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Material Distributors provide an ‘off-the-shelf’ solution, usually supplying branded products manufactured by a range of leading feedstock manufacturers. They can offer a wide range of polymer types, (e.g., Nylon 6,6, Acetal, ABS) but each of these will have a fairly standard formulation and be predominantly uncoloured (Natural). It is possible to buy some polymer grades with a limited range of added components such as flame retardants and glass fillers at a set percentage.

Material Compounders can formulate your material to an exact ‘recipe’. They take a standard feedstock and run it through an extrusion line along with any selected additives. Coloured pigments are the most common addition, but a huge range of additives are available that can improve the processing characteristics, appearance or properties of the final product.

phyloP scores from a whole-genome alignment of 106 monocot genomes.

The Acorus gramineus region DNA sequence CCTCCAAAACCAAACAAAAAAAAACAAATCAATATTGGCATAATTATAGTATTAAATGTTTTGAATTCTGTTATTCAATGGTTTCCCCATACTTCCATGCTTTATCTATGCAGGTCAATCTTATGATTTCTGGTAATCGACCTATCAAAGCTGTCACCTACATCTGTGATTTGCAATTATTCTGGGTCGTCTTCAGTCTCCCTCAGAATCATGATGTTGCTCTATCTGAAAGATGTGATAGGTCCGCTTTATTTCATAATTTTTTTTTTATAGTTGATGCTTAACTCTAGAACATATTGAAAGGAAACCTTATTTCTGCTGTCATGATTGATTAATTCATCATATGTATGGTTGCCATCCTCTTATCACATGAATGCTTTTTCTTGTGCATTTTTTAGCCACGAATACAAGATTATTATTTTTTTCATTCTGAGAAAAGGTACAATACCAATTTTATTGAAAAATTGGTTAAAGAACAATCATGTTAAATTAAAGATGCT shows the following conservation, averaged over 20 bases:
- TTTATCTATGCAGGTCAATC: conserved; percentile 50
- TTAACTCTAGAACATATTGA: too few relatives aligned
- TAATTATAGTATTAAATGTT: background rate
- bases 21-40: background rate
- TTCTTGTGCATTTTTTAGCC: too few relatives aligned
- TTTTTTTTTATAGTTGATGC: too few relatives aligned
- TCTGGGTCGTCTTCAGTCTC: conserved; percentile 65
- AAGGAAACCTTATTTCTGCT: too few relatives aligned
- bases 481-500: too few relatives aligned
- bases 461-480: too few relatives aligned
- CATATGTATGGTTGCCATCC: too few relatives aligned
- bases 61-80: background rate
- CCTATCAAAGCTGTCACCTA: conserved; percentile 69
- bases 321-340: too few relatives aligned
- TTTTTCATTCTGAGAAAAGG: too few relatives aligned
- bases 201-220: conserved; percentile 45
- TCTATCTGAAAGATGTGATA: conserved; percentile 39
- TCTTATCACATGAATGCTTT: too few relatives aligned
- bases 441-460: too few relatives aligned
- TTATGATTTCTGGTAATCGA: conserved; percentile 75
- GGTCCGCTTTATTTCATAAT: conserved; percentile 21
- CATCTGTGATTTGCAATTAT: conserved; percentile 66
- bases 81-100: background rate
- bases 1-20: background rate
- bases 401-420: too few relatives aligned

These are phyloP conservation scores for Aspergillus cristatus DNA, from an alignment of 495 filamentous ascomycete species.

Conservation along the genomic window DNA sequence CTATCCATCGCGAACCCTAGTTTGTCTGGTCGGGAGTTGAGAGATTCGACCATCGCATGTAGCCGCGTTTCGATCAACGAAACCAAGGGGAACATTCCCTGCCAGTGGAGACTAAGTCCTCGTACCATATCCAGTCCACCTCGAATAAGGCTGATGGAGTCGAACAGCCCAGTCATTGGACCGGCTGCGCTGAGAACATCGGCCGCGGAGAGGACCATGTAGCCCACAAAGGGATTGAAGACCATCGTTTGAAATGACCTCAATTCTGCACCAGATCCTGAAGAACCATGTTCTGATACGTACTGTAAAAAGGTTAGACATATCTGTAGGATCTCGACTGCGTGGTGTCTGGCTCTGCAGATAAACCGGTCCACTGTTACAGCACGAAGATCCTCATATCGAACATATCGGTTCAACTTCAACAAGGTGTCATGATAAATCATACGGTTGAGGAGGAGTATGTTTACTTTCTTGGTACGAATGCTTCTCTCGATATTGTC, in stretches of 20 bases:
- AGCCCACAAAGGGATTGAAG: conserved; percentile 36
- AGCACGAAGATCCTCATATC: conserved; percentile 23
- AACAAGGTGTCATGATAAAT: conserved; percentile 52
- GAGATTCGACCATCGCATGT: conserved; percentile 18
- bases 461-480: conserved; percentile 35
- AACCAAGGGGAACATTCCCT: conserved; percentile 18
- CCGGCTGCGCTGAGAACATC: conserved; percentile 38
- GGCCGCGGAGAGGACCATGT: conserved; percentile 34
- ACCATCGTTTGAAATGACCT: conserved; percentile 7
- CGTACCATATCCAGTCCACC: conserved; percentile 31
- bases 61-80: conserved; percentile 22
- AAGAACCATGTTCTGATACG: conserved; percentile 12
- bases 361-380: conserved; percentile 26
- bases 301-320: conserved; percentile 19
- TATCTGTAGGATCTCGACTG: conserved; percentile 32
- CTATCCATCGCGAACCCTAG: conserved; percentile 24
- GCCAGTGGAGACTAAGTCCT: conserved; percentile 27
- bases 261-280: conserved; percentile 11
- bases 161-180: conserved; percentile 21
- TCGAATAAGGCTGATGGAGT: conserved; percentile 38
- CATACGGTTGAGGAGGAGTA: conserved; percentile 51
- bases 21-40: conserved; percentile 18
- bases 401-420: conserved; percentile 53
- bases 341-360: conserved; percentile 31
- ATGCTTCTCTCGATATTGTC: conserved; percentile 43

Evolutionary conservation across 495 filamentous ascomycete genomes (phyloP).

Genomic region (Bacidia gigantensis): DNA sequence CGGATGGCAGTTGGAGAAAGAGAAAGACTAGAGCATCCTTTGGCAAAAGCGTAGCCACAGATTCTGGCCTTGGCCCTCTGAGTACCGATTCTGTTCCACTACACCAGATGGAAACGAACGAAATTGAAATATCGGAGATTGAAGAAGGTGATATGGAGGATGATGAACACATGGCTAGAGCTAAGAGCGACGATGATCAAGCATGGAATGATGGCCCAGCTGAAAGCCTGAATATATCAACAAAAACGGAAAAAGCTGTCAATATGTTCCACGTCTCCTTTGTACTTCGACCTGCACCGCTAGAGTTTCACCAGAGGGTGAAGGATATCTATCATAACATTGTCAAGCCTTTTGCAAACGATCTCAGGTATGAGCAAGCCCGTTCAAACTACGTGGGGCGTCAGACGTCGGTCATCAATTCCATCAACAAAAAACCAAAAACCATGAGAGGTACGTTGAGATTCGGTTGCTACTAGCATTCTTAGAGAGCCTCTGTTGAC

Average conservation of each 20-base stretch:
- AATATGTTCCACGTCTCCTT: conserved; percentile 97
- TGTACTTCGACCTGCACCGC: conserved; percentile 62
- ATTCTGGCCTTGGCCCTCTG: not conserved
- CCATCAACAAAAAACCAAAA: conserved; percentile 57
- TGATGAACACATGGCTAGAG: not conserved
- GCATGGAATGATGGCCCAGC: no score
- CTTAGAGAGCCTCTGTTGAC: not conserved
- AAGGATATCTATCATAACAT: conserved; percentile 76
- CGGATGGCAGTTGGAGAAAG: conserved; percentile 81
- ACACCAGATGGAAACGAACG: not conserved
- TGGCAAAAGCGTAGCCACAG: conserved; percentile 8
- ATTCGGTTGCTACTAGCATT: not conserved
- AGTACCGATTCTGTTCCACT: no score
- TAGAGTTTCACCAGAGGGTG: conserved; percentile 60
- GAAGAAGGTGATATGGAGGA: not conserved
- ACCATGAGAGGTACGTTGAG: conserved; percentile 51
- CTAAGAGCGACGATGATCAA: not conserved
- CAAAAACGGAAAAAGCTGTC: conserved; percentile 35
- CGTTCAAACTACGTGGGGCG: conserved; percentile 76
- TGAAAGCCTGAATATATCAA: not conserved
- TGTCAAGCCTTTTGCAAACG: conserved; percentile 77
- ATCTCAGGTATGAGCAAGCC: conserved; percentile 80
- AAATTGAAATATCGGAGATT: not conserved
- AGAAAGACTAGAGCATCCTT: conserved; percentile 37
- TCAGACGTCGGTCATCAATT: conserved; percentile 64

The extrusion (compounding) line ensures that all components are thoroughly blended before being pelletised.

When designing a product, you should give as much consideration to the properties the product will need to have as you give to its physical form. Selecting the correct material can make a major contribution to meeting these requirements.

When selecting a material, considerations should include:

  • The application and what associated physical attributes needed. For example, is weight critical? Will it need to be rigid or flexible? Will it be subjected to high pressure or temperature fluctuations?
  • How long will the component need to remain functional and what environmental factors (for example UV light) might it be subjected to?
  • Is the part purely structural, or is physical appearance a consideration? As well as colour, surface textures such as a grained effect can be introduced, or post-moulding finishes such as painting, chrome plating, metalising or pad printing can be added.